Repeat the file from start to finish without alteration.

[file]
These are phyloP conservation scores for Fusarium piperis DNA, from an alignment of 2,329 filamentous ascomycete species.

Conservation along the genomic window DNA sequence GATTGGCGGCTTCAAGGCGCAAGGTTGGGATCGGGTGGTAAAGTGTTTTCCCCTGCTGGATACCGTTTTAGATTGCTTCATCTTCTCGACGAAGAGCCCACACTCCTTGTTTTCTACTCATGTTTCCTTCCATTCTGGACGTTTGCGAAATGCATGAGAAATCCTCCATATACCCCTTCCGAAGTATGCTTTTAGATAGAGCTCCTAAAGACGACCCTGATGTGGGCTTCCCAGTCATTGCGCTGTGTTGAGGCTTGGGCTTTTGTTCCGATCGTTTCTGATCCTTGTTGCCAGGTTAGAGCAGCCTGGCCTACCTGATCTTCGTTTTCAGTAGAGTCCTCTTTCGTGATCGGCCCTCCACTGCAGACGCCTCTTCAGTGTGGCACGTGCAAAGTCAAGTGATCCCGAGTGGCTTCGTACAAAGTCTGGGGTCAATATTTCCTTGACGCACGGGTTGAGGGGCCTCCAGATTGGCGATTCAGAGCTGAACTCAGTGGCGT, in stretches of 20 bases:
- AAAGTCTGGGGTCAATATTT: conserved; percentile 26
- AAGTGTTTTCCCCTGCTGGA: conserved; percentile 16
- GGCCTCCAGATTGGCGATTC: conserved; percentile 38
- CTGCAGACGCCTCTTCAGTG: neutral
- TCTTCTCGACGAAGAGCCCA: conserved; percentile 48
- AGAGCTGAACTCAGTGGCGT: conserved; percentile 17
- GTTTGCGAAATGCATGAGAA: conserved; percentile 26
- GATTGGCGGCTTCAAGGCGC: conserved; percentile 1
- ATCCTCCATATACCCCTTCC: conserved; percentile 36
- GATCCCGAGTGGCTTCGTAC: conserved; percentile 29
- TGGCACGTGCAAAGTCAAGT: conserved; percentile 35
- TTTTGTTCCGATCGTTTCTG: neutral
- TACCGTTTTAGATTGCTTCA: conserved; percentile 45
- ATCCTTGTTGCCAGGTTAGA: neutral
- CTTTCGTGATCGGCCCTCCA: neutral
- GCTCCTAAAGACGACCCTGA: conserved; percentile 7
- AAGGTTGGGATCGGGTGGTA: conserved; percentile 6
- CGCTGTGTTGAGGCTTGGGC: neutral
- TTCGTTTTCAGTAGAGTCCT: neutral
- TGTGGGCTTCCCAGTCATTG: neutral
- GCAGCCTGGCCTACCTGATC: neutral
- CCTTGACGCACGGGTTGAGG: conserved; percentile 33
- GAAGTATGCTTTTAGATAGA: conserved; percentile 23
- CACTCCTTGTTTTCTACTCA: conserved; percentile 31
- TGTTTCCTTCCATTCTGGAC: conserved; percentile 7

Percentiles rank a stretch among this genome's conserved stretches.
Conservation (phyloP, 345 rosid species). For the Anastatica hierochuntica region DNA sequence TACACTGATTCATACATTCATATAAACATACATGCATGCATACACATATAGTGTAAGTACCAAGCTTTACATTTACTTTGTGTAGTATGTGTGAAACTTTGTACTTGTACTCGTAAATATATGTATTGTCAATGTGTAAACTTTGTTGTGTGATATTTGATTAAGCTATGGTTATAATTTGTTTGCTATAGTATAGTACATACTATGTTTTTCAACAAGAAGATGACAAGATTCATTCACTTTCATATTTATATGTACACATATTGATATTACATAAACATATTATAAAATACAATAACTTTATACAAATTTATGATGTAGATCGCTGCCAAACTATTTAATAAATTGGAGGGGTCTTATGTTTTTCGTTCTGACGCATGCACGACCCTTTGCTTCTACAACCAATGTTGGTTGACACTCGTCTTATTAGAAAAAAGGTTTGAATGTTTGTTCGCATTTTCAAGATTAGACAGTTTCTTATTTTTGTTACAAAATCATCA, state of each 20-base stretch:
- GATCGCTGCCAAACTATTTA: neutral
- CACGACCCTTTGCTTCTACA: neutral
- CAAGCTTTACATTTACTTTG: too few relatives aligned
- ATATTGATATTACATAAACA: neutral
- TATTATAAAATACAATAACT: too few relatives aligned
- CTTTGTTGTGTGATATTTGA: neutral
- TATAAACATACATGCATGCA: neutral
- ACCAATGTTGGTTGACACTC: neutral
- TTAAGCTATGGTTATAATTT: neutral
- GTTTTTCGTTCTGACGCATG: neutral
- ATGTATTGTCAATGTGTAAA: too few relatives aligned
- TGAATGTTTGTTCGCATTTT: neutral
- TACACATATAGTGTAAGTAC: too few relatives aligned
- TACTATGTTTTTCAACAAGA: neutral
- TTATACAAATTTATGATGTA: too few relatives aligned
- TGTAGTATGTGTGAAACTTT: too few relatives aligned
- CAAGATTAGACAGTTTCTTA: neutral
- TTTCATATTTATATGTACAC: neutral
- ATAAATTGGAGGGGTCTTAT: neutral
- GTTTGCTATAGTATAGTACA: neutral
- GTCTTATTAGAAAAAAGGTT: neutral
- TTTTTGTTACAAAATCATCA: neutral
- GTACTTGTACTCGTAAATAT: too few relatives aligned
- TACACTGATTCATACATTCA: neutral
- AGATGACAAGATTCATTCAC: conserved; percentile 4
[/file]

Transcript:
These are phyloP conservation scores for Fusarium piperis DNA, from an alignment of 2,329 filamentous ascomycete species.

Conservation along the genomic window DNA sequence GATTGGCGGCTTCAAGGCGCAAGGTTGGGATCGGGTGGTAAAGTGTTTTCCCCTGCTGGATACCGTTTTAGATTGCTTCATCTTCTCGACGAAGAGCCCACACTCCTTGTTTTCTACTCATGTTTCCTTCCATTCTGGACGTTTGCGAAATGCATGAGAAATCCTCCATATACCCCTTCCGAAGTATGCTTTTAGATAGAGCTCCTAAAGACGACCCTGATGTGGGCTTCCCAGTCATTGCGCTGTGTTGAGGCTTGGGCTTTTGTTCCGATCGTTTCTGATCCTTGTTGCCAGGTTAGAGCAGCCTGGCCTACCTGATCTTCGTTTTCAGTAGAGTCCTCTTTCGTGATCGGCCCTCCACTGCAGACGCCTCTTCAGTGTGGCACGTGCAAAGTCAAGTGATCCCGAGTGGCTTCGTACAAAGTCTGGGGTCAATATTTCCTTGACGCACGGGTTGAGGGGCCTCCAGATTGGCGATTCAGAGCTGAACTCAGTGGCGT, in stretches of 20 bases:
- AAAGTCTGGGGTCAATATTT: conserved; percentile 26
- AAGTGTTTTCCCCTGCTGGA: conserved; percentile 16
- GGCCTCCAGATTGGCGATTC: conserved; percentile 38
- CTGCAGACGCCTCTTCAGTG: neutral
- TCTTCTCGACGAAGAGCCCA: conserved; percentile 48
- AGAGCTGAACTCAGTGGCGT: conserved; percentile 17
- GTTTGCGAAATGCATGAGAA: conserved; percentile 26
- GATTGGCGGCTTCAAGGCGC: conserved; percentile 1
- ATCCTCCATATACCCCTTCC: conserved; percentile 36
- GATCCCGAGTGGCTTCGTAC: conserved; percentile 29
- TGGCACGTGCAAAGTCAAGT: conserved; percentile 35
- TTTTGTTCCGATCGTTTCTG: neutral
- TACCGTTTTAGATTGCTTCA: conserved; percentile 45
- ATCCTTGTTGCCAGGTTAGA: neutral
- CTTTCGTGATCGGCCCTCCA: neutral
- GCTCCTAAAGACGACCCTGA: conserved; percentile 7
- AAGGTTGGGATCGGGTGGTA: conserved; percentile 6
- CGCTGTGTTGAGGCTTGGGC: neutral
- TTCGTTTTCAGTAGAGTCCT: neutral
- TGTGGGCTTCCCAGTCATTG: neutral
- GCAGCCTGGCCTACCTGATC: neutral
- CCTTGACGCACGGGTTGAGG: conserved; percentile 33
- GAAGTATGCTTTTAGATAGA: conserved; percentile 23
- CACTCCTTGTTTTCTACTCA: conserved; percentile 31
- TGTTTCCTTCCATTCTGGAC: conserved; percentile 7

Percentiles rank a stretch among this genome's conserved stretches.
Conservation (phyloP, 345 rosid species). For the Anastatica hierochuntica region DNA sequence TACACTGATTCATACATTCATATAAACATACATGCATGCATACACATATAGTGTAAGTACCAAGCTTTACATTTACTTTGTGTAGTATGTGTGAAACTTTGTACTTGTACTCGTAAATATATGTATTGTCAATGTGTAAACTTTGTTGTGTGATATTTGATTAAGCTATGGTTATAATTTGTTTGCTATAGTATAGTACATACTATGTTTTTCAACAAGAAGATGACAAGATTCATTCACTTTCATATTTATATGTACACATATTGATATTACATAAACATATTATAAAATACAATAACTTTATACAAATTTATGATGTAGATCGCTGCCAAACTATTTAATAAATTGGAGGGGTCTTATGTTTTTCGTTCTGACGCATGCACGACCCTTTGCTTCTACAACCAATGTTGGTTGACACTCGTCTTATTAGAAAAAAGGTTTGAATGTTTGTTCGCATTTTCAAGATTAGACAGTTTCTTATTTTTGTTACAAAATCATCA, state of each 20-base stretch:
- GATCGCTGCCAAACTATTTA: neutral
- CACGACCCTTTGCTTCTACA: neutral
- CAAGCTTTACATTTACTTTG: too few relatives aligned
- ATATTGATATTACATAAACA: neutral
- TATTATAAAATACAATAACT: too few relatives aligned
- CTTTGTTGTGTGATATTTGA: neutral
- TATAAACATACATGCATGCA: neutral
- ACCAATGTTGGTTGACACTC: neutral
- TTAAGCTATGGTTATAATTT: neutral
- GTTTTTCGTTCTGACGCATG: neutral
- ATGTATTGTCAATGTGTAAA: too few relatives aligned
- TGAATGTTTGTTCGCATTTT: neutral
- TACACATATAGTGTAAGTAC: too few relatives aligned
- TACTATGTTTTTCAACAAGA: neutral
- TTATACAAATTTATGATGTA: too few relatives aligned
- TGTAGTATGTGTGAAACTTT: too few relatives aligned
- CAAGATTAGACAGTTTCTTA: neutral
- TTTCATATTTATATGTACAC: neutral
- ATAAATTGGAGGGGTCTTAT: neutral
- GTTTGCTATAGTATAGTACA: neutral
- GTCTTATTAGAAAAAAGGTT: neutral
- TTTTTGTTACAAAATCATCA: neutral
- GTACTTGTACTCGTAAATAT: too few relatives aligned
- TACACTGATTCATACATTCA: neutral
- AGATGACAAGATTCATTCAC: conserved; percentile 4